6 Games That Revolt Against The Player
With various difficulty settings, players get to pick just how frustrating their game is going to be. It's a feature that works well for the most part, but there are a few instances in which games glitch out in a manner that makes it look like they're the ones calling the shots ...
Fallout 4's Preston Garvey Turning Against The Player
To help with the daunting task of beating Fallout 4's permadeath mode, Kyle Hinckley employed the non-playable character Preston Garvey ... and it turned out to be the worst Fallout mistake until the creation of Fallout '76. A few hours into the campaign, Hinckley noticed that he was unable to dismiss Garvey from active duty, meaning he could have the help of two NPCs instead of the regular one. Happy with his party's extra firepower, Hinckley didn't bother to wonder if anything fishy was taking place ...
(4:50 for the relevant betrayal)
After a regular enemy encounter, Garvey turned hostile. The problem with this is that Preston is unkillable. Depleting his health bar caused him to KO but didn't prevent him from immediately hunting down Hinckley upon waking up. This Fallout 4 run was now It Follows for people who don't even have sex (so Dead or Alive: Beach Volleyball players).
Hinckley not only dealt with the mode's extra hardships, such as having to sleep but also with an enemy that didn't need to sleep at all. Preston Garvey was out there. He couldn't be reasoned with; he couldn't be bargained with. He didn't feel pity or remorse or fear, and he absolutely would not stop. Ever. Until Hinckley was dead.
At first, Hinckley kept Garvey at bay by stunning him or by leaving his other teammate behind to be his sacrificial digital lamb while he ran away. It worked well ... until Garvey just straight up killed the other guy and became unstunnable. Hinckley's last stand? Creating a settlement full of turrets to destroy Garvey once and for all. Too bad Hinckley had forgotten Fallout 4's #1 piece of trivia: Garvey is the Jesus of settlements, and therefore no settlement would ever attack him.
Then the Mad Max/Wile E. Coyote adventure stopped as abruptly as it began when the game randomly decided to turn Garvey friendly again ... for now.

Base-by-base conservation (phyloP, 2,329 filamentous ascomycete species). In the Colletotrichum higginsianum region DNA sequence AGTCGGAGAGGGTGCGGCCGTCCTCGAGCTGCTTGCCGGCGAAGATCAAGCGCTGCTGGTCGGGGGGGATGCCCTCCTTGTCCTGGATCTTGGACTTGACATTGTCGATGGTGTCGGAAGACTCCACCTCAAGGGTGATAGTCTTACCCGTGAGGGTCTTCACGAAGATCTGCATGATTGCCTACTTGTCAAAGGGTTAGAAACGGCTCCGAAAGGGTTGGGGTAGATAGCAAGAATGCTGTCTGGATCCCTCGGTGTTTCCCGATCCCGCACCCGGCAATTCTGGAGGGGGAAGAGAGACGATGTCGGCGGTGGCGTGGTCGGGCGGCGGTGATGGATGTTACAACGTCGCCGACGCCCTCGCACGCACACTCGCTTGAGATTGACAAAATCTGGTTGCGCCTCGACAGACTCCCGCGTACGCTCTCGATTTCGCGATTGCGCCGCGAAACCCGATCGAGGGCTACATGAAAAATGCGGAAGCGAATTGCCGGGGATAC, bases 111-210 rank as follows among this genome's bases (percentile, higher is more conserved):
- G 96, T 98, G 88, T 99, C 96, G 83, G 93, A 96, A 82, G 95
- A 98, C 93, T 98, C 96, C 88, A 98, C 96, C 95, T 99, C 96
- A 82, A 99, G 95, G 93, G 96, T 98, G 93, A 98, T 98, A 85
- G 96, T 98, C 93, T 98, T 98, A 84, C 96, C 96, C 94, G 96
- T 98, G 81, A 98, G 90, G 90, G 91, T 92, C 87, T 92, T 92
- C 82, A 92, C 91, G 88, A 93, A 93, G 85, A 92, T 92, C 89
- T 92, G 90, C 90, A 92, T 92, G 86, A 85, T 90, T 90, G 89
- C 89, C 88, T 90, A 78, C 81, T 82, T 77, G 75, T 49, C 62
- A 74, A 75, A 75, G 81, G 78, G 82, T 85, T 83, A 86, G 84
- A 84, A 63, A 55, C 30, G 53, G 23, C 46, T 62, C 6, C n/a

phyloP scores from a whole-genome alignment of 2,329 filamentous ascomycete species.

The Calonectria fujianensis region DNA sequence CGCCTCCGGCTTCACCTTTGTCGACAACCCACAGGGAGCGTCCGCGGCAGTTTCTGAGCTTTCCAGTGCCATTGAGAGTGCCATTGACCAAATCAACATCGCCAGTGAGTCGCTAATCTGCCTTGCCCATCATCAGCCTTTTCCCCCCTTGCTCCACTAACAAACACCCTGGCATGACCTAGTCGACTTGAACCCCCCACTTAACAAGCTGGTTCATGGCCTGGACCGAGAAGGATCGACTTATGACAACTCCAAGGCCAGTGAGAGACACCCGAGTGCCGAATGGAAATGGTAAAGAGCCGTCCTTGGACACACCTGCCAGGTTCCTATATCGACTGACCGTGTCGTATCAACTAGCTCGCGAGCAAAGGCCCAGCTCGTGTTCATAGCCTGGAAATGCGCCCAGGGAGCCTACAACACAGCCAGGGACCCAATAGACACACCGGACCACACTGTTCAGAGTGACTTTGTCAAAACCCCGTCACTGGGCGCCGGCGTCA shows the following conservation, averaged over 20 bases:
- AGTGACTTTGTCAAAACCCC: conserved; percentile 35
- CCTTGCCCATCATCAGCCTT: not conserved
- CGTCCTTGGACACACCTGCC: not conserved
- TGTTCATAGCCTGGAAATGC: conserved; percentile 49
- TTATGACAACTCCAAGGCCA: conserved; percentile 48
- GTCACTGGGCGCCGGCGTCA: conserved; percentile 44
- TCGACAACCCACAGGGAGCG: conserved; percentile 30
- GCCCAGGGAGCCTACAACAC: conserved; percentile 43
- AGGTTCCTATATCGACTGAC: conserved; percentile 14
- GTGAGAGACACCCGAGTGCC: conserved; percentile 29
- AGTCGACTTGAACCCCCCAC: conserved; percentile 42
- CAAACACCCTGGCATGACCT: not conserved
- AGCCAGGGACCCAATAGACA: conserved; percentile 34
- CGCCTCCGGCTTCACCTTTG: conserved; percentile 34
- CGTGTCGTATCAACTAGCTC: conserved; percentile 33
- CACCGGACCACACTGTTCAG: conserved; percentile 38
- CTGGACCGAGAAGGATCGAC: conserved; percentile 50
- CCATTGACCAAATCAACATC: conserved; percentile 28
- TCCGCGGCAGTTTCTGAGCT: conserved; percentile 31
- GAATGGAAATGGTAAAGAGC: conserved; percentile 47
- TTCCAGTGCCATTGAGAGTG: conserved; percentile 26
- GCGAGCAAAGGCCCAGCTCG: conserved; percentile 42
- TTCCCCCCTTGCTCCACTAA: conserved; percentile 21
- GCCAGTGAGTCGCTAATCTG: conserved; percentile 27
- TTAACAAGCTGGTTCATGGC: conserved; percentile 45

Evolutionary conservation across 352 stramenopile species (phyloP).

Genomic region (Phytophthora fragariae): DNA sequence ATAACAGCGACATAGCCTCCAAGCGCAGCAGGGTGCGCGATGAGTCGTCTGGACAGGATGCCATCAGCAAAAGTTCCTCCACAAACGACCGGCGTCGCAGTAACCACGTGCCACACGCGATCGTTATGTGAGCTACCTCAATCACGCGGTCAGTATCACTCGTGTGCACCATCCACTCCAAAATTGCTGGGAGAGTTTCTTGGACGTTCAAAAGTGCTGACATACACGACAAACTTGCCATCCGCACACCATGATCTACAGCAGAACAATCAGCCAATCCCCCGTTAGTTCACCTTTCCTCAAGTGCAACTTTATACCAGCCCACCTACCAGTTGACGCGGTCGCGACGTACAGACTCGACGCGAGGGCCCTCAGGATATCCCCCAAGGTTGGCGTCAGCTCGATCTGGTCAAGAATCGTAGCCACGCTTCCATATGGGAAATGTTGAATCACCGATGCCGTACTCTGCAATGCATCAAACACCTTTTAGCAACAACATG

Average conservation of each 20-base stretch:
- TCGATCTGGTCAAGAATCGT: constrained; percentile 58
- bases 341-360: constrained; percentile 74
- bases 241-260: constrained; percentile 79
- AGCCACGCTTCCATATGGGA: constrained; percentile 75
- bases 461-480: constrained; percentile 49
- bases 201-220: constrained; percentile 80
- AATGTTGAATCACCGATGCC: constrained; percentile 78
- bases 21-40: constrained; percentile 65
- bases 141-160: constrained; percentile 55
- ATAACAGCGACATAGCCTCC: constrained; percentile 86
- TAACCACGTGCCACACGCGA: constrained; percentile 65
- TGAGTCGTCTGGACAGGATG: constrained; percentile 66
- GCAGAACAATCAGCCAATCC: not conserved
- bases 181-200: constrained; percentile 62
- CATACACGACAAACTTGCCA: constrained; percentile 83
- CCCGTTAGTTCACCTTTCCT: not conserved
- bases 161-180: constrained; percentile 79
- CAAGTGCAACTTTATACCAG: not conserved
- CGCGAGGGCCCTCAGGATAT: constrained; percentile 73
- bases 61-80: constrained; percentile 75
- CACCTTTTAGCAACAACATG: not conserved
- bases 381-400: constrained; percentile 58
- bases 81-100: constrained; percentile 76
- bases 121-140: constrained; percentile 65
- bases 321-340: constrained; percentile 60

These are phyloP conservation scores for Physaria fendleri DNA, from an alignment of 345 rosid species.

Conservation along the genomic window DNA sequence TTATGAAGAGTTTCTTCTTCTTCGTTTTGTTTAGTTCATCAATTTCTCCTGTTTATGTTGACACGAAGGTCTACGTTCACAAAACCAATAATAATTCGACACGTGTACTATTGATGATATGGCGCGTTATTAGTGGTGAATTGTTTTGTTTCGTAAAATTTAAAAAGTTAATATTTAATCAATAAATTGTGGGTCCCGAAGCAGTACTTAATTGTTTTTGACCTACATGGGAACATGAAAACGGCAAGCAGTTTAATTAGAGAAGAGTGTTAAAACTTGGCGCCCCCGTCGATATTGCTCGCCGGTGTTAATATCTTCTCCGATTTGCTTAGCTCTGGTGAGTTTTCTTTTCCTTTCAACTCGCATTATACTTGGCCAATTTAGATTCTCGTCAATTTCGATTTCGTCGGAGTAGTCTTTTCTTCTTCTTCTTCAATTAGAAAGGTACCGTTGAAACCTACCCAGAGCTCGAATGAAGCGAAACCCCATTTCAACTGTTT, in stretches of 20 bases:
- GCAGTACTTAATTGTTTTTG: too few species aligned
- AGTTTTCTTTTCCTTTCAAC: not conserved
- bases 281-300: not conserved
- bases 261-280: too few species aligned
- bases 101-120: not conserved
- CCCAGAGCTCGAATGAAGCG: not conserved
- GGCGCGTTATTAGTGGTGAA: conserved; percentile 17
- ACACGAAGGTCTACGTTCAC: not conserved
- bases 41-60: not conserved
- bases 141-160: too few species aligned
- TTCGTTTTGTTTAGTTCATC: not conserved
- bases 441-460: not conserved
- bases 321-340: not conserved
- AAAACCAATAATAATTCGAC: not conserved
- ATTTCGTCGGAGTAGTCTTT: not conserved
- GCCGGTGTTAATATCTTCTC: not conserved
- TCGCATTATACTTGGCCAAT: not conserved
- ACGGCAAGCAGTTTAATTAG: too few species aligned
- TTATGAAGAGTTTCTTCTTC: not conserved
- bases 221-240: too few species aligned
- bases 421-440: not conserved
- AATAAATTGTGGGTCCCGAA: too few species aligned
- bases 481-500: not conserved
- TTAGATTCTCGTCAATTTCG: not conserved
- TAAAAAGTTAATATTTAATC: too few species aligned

Random Star Wars Droid Begins The Machine Uprising
If the Star Wars prequels did anything right, it was getting everyone to admit droids can kind of suck. They're usually just dumb and annoying, or dumb and annoying in gold plating. They don't put droid damage in Star Wars video games by accident -- players can obliterate them, and they don't require much convincing. However, there's one Star Wars Battlefront II protocol droid that informed Redditor Scorpion5437 that it wasn't the droid he was looking for -- unless he was looking to die.
As soon as Scorpion tried to do what one does when in contact with a droid, things immediately flipped from Star Wars to Terminator. In response to attempted robocide, the droid became indestructible, completely bloodthirsty, and materialized a blaster in his hands to kill Scorpion.
Now it's up to Lucasfilm. They can either claim it's a glitch or enrich the lore by sending the renegade droid back in time to kill baby Jar-Jar.
Stupid NPCs Getting Killed By Accident And Hindering Your Progress
Sometimes, players don't even get to find out the game is working against them. This doesn't happen because the game is applying sneaky mind tricks, but because it's too dumb to even realize what it's doing. Such is the case in The Elder Scrolls 3: Oblivion for players who want to buy a house. To achieve their property-owning dreams, players need the NPC Shum Gro-Yaruq, who might just be too busy accidentally falling off a bridge and dying, and thus preventing players from finishing the quest. To add insult to injury, the game doesn't really give away that they're now cursed into a life of homelessness. Instead, it points at Yaruq's body as if inappropriately defiling corpses is how one acquires property in that enchanted land.